Playa Caracol.png“Apparently locals call this specific place the last “real beach.” I instantly fell in love with the beach once I stepped on the soft sand and saw the beautiful crystal clear beach. In fact I think the water was the clearest i’ve ever seen! I laid out all of my beach things and the wind was warm but not too cool. Perfect. I noticed a little building that had a sign on it: Wind surfing for anyone, any level. I walked over savoring the best beach i’ve ever been to. The first time I did my first run of wind surfing it was a little difficult at first. When I got the hang of it I realized you just have to have good balance and direct the board in whatever direction the wind is going. I loved the beach even more when I accidentally fell in a couple times. The combination of the warm wind and coolish water just made my day even better. For a second I was wondering weather I should just put the board away and stay in the water all day but i’d have plenty of time to do that later, so I kept going with the windsurfing.  Part of what made the beach so good was that there was a band playing at one of the hotels at the beach, so you could hear it while still at the beach and the restaurants looked so good.  I also noticed that there weren’t a lot of people there. Something else was that there weren’t a lot of rocks or seashells by the sea shore. (it’s supposed to be a tongue twister ;)) I looked at my watch, 14:38. Gotta go. Sayonara beautiful beach.”

From Leon, Nicaragua:Cerro Negro.png

“The last thing I did was volcano boarding. They gave us instructions and equipment, and than I was up 726M and more so I could see everything below me, I could see a blotched of green below me. It was was beautiful! The landform is  pitched black, so it felt like I was an astronaut and I was on the moon. I learn that the volcano erupted before in 1850.  This place is important enough  I wanted to visit because if you love surf boarding down a snowy hill then you’re going to enjoy surfing down a volcano.”

From La Aguja Dive Center in Havana, Cuba:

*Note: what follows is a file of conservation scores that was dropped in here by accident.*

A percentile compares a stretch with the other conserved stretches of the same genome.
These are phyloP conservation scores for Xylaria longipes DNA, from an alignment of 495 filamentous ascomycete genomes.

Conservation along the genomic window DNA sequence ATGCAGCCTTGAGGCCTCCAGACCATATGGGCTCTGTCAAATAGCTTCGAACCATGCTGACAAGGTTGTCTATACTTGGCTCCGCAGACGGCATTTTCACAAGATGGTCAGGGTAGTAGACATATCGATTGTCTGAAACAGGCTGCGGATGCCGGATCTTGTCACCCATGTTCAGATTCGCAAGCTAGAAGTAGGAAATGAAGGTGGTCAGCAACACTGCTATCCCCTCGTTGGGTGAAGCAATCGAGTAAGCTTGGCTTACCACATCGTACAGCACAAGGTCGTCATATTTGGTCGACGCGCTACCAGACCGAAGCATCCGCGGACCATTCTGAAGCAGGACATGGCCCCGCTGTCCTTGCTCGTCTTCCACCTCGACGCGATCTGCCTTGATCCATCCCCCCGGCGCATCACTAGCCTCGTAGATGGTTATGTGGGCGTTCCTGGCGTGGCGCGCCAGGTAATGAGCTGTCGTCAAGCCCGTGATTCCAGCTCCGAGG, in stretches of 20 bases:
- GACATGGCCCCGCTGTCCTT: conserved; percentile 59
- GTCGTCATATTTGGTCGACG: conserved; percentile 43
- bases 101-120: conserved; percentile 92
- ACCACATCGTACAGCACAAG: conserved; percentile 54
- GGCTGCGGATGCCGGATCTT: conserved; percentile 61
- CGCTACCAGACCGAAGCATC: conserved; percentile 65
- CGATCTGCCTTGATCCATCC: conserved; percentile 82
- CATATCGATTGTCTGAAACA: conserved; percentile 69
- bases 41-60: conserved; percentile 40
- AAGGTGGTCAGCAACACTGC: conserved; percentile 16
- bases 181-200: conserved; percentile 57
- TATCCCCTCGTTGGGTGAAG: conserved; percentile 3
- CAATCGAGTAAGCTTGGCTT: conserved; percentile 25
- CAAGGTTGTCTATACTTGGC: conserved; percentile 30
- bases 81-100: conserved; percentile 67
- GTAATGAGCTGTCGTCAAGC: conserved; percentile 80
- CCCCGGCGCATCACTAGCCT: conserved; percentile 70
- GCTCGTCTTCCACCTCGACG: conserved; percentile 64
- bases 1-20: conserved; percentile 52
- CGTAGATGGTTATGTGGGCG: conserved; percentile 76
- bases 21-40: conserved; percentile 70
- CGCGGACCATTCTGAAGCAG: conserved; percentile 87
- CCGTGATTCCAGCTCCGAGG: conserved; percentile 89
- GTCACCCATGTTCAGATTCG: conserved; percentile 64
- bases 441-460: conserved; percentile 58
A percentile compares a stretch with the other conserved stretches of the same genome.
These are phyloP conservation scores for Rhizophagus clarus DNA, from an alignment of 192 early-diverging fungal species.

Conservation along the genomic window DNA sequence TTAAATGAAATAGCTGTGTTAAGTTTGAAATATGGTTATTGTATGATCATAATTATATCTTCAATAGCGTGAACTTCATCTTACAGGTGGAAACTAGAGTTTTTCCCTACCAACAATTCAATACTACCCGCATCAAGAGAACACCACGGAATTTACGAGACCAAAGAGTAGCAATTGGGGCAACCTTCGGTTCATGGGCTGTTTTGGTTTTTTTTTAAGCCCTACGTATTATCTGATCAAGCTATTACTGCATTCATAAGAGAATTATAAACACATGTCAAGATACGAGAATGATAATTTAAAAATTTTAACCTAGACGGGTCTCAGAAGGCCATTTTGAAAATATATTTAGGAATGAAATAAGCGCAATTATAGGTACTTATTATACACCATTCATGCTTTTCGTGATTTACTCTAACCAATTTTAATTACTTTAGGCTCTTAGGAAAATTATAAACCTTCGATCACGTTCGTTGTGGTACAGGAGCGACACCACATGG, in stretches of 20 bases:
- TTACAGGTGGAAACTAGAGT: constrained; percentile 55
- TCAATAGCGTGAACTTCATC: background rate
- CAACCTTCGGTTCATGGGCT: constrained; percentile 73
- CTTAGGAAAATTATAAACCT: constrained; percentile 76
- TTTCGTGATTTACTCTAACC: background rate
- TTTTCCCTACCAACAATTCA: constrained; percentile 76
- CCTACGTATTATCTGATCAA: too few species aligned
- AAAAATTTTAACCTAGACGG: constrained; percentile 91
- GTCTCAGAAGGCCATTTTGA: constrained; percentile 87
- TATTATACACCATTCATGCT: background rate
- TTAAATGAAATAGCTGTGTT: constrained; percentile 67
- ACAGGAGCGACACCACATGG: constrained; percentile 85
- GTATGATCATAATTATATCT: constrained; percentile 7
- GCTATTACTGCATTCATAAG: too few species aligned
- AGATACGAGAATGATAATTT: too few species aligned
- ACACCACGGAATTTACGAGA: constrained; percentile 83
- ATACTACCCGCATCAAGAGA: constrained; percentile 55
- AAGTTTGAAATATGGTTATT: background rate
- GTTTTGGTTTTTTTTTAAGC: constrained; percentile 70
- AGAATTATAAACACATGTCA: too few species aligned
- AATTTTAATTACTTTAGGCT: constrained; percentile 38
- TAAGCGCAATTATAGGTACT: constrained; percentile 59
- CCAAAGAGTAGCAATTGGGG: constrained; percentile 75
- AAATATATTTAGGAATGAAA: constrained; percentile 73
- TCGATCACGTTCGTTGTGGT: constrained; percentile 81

Havana Cuba.png“We went to the La Aguja Dive Center first so we could do the early morning dive.  I learned about the coral, plants, and animals that live around and in the reef.  Also I saw shipwrecks from a long time ago.  I even got to go inside one.  I never knew how cool coral walls could be.  I also learned about the invasive species that are killing off the coral and other plants on the cuban coast.  We were in a medium sized group, just about 10 people.  I visited the La Aguja Dive Center because I wanted to learn about the environment under the sea and learn about the animals, coral, and other plants in Cuba.”

* * * * * * *

There were so many more exciting trips planned, but unfortunately, this blog entry would be way too long if I included all of them. Students “went” to all sorts of cities and towns, some of which I’ve now added to my list of places to visit some day:

They researched some very interesting historical sites:

And many students wanted to hit the beach!


Students learned that travel can be a lot of fun, and each itinerary highlighted the student’s unique interests and personality.

Now you know — if you can’t afford to leave the country, try out some virtual travel. If you do decide to book a trip, I know some students who can give you some advice.

Balloons for All Ages

My students know that I love to travel around the world making balloons for people I meet. Here’s me in action in Dubrovnik, Croatia last summer:

Last week, I taught my students to be balloon twisters themselves! It was a short lesson, but on Valentine’s Day, we put their skills to the test. We visited a local senior center to volunteer and bring some joy to the seniors’ day. As you can see, it was a little chaotic, in the best possible way:


Even as beginner twisters, the students brought forth many smiles with their creations (and yes, I made some balloons also).

The students made some new friends…

…and learned that you’re never too old to play with balloons!


They might be ready for their Balloon Twisting 102 class pretty soon!